Is immunosuppressive treatment an option for myocarditis?

M. Jonas, H. Hod*

*Corresponding author for this work

Research output: Contribution to journalShort surveypeer-review


Although relatively uncommon among cardiac diseases, myocarditis may often have significant sequelea, including heart failure and death. The development of a murine model and the use of myocardial biopsy and Dallas criteria have broadened our understanding of myocarditis and its manifestations. Regrettably, little can still be done to alter the natural course of the disease. The results of the Myocarditis Treatment Trial do not support routine treatment with immunosuppressive drugs for all patients with myocarditis, however the study did not incorporate methods of viral (DNA or RNA) identification or immunohistochemical techniques. Specific viral myocarditis diagnosis, by polymerase chain reaction or in situ hybridization, together with immunohistochemical markers, may help classify patients according to acute or chronic myocarditis and by etiology, and possibly identify subgroups of patients who would be most likely to benefit from immunosuppression. Some important questions regarding therapy for myocarditis may be answered by the ongoing European Study of the Epidemiology and Treatment of Cardiac Inflammatory Disease, while others still await double-blind controlled confirmation. In the interim, therapy is being directed towards the management of symptoms and complications, using conventional medical regimens for heart failure.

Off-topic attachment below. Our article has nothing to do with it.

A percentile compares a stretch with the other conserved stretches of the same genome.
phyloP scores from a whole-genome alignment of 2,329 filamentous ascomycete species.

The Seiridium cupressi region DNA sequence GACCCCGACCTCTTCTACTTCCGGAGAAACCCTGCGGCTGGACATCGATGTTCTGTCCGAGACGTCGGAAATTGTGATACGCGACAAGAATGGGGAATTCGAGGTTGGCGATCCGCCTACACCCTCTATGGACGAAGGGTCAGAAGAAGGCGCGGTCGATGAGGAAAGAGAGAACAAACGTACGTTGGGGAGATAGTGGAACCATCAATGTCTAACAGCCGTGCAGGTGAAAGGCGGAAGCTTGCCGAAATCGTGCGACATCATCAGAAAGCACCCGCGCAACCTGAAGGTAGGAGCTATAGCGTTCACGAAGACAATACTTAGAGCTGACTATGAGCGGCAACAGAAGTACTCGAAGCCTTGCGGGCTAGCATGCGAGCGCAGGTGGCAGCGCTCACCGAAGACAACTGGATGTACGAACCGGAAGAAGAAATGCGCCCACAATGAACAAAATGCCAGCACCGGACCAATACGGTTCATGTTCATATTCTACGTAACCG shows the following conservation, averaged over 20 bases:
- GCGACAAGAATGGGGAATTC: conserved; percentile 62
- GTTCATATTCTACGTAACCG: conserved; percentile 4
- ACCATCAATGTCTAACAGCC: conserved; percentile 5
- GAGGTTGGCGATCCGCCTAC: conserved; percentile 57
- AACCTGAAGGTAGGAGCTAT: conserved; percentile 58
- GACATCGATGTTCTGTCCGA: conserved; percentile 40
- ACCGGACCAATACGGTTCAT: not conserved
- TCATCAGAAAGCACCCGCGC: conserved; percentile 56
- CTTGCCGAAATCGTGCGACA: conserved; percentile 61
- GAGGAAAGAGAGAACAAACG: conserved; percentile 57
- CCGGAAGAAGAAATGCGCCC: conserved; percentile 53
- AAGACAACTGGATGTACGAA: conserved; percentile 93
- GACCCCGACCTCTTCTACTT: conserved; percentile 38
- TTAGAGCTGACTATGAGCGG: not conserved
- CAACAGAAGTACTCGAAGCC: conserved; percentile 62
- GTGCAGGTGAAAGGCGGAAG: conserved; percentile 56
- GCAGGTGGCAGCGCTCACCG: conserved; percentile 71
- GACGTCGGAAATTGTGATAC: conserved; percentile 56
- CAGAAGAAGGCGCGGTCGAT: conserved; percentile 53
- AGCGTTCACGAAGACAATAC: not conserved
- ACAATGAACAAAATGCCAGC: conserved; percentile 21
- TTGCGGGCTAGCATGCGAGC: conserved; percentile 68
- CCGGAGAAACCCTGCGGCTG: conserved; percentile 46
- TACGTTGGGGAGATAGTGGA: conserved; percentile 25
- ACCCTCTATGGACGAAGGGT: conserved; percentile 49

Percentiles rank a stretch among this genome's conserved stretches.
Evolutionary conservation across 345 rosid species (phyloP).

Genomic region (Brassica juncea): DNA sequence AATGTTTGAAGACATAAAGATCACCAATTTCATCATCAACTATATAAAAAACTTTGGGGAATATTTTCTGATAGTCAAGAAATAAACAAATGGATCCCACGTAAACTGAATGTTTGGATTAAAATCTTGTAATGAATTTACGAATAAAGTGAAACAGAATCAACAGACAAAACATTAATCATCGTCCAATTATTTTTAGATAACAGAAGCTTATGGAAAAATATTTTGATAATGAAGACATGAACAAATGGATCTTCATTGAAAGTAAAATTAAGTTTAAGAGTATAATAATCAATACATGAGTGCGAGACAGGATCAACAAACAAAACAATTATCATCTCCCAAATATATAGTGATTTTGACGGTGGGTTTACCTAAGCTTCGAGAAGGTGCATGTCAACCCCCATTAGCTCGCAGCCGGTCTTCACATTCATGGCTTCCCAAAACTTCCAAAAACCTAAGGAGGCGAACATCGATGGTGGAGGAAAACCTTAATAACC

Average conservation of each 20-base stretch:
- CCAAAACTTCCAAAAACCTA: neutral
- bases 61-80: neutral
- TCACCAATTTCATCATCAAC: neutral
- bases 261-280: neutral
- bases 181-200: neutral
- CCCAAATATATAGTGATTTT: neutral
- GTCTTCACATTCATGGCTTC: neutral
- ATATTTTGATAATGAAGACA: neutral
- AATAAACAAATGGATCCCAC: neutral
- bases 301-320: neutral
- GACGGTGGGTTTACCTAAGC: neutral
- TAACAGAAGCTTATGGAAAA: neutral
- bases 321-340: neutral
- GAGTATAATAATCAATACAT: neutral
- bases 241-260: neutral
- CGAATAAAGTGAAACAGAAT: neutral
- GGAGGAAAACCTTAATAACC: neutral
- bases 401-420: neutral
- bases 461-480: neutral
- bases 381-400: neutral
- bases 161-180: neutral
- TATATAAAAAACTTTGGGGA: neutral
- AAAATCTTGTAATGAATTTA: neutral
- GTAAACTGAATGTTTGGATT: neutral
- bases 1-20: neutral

Original languageEnglish
Pages (from-to)762-766
Number of pages5
JournalIsrael Journal of Medical Sciences
Issue number11
StatePublished - Nov 1997
Externally publishedYes


  • Immunosuppressive drugs
  • Myocarditis


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